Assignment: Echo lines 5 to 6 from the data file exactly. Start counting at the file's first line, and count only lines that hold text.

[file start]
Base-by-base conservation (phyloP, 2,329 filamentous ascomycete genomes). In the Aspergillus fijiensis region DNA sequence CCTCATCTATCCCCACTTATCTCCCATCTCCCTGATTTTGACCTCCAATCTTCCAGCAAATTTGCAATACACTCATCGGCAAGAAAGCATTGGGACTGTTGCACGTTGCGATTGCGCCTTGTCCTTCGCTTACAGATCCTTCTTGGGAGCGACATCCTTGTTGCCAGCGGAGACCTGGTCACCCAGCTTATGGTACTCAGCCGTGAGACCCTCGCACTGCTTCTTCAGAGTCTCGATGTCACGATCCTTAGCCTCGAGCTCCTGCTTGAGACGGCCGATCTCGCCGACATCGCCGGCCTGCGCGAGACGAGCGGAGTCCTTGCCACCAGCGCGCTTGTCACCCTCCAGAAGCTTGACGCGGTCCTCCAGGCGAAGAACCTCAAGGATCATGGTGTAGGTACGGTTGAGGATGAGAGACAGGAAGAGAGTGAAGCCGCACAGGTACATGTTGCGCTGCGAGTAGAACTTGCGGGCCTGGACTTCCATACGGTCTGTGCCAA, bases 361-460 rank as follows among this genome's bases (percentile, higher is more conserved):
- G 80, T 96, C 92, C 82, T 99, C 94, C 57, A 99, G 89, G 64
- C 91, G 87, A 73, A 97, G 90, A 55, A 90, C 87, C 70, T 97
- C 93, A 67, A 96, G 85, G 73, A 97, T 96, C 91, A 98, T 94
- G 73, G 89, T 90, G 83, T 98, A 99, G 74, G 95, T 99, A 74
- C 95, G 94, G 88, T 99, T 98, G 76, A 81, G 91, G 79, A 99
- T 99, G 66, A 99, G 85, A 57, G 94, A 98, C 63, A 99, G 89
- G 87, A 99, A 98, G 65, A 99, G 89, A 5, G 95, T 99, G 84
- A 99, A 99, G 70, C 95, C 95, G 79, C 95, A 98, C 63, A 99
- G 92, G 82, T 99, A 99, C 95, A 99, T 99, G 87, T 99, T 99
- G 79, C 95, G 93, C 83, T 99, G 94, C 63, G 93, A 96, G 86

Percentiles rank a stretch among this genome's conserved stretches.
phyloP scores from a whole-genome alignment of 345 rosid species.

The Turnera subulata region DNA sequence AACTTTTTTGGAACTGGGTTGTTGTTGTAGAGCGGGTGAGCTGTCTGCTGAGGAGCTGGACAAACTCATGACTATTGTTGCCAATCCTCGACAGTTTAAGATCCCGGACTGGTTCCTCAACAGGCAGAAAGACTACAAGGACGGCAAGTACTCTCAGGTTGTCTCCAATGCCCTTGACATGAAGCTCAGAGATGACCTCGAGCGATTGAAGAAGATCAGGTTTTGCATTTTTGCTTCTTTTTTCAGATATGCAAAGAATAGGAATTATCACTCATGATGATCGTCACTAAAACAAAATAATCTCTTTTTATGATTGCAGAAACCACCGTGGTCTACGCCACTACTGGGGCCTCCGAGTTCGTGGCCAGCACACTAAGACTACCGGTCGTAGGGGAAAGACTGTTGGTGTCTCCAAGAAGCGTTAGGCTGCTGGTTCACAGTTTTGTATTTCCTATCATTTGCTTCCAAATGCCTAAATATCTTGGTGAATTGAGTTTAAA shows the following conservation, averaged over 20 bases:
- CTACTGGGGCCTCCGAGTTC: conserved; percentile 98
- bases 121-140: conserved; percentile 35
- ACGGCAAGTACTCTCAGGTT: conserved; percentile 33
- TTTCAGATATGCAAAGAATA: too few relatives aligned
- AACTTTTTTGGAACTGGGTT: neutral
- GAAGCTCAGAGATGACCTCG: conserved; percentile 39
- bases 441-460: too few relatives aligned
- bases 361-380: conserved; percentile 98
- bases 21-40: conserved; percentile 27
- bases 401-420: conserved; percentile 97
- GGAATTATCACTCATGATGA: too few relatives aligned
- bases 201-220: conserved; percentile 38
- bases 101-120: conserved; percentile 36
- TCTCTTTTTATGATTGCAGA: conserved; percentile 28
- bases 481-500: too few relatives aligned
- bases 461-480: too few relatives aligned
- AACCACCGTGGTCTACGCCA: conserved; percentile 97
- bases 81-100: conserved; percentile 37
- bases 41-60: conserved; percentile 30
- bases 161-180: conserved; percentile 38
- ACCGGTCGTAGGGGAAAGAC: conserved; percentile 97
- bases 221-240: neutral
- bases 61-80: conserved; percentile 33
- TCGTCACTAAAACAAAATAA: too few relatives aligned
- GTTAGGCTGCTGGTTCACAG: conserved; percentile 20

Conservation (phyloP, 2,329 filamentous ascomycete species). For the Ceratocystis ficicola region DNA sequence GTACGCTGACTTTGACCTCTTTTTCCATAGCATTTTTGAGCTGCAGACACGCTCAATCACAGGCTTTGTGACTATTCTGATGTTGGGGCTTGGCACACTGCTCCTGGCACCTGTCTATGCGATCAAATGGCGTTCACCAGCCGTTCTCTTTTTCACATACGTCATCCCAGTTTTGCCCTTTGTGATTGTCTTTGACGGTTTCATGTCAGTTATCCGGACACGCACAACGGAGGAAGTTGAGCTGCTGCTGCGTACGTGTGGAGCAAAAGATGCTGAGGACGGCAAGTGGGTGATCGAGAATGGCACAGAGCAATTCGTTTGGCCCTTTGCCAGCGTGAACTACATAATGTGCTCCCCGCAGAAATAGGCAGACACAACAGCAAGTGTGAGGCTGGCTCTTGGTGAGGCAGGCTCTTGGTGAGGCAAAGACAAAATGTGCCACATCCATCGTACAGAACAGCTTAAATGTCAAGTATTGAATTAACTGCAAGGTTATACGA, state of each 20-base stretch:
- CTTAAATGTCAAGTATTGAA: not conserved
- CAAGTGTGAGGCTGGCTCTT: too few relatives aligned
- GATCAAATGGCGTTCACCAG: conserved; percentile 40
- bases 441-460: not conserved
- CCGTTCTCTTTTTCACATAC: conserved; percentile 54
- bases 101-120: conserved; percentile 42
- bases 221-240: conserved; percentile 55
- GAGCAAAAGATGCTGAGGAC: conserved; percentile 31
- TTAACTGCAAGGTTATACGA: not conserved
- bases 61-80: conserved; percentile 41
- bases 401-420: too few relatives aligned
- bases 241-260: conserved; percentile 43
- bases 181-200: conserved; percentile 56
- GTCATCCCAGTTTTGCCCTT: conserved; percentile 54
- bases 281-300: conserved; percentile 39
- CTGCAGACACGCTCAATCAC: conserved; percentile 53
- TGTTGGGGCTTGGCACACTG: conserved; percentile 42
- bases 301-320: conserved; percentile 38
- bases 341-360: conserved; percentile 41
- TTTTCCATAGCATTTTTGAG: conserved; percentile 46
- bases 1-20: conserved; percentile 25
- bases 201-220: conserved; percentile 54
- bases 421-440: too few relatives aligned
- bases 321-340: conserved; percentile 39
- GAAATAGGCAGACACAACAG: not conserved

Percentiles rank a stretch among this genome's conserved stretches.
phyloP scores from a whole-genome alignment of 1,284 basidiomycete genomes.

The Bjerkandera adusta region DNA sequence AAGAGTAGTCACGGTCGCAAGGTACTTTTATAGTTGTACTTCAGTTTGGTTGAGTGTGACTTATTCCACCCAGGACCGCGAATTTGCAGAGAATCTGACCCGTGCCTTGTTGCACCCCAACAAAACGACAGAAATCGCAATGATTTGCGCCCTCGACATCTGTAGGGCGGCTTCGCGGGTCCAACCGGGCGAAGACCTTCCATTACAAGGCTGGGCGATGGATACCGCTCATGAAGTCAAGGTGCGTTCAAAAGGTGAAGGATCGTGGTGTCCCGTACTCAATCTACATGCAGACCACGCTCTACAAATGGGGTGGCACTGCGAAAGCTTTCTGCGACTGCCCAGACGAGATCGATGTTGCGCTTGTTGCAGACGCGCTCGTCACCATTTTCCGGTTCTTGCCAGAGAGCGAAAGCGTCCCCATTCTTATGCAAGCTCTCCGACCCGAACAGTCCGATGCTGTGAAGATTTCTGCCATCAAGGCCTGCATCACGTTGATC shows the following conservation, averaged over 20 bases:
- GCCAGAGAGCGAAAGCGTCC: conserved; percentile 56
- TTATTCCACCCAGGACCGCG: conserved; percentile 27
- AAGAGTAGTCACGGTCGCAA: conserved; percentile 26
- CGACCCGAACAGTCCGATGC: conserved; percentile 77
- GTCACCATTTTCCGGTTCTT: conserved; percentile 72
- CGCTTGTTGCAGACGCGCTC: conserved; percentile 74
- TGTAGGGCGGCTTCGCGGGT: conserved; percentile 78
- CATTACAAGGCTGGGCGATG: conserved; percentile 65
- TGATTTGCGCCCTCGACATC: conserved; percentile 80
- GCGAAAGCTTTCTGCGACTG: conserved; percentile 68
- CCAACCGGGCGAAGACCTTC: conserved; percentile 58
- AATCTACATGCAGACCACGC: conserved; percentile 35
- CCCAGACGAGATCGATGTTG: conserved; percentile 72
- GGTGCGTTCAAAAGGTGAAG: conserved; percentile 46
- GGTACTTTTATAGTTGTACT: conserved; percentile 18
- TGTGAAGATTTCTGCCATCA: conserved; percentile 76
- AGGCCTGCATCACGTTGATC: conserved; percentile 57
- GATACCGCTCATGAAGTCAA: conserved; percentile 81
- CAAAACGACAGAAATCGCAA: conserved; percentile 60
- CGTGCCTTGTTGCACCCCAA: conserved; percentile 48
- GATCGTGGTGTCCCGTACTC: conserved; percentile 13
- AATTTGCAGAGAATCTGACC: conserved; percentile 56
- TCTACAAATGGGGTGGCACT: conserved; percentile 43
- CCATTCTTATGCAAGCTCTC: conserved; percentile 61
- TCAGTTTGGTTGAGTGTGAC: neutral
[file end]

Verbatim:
- G 73, G 89, T 90, G 83, T 98, A 99, G 74, G 95, T 99, A 74
- C 95, G 94, G 88, T 99, T 98, G 76, A 81, G 91, G 79, A 99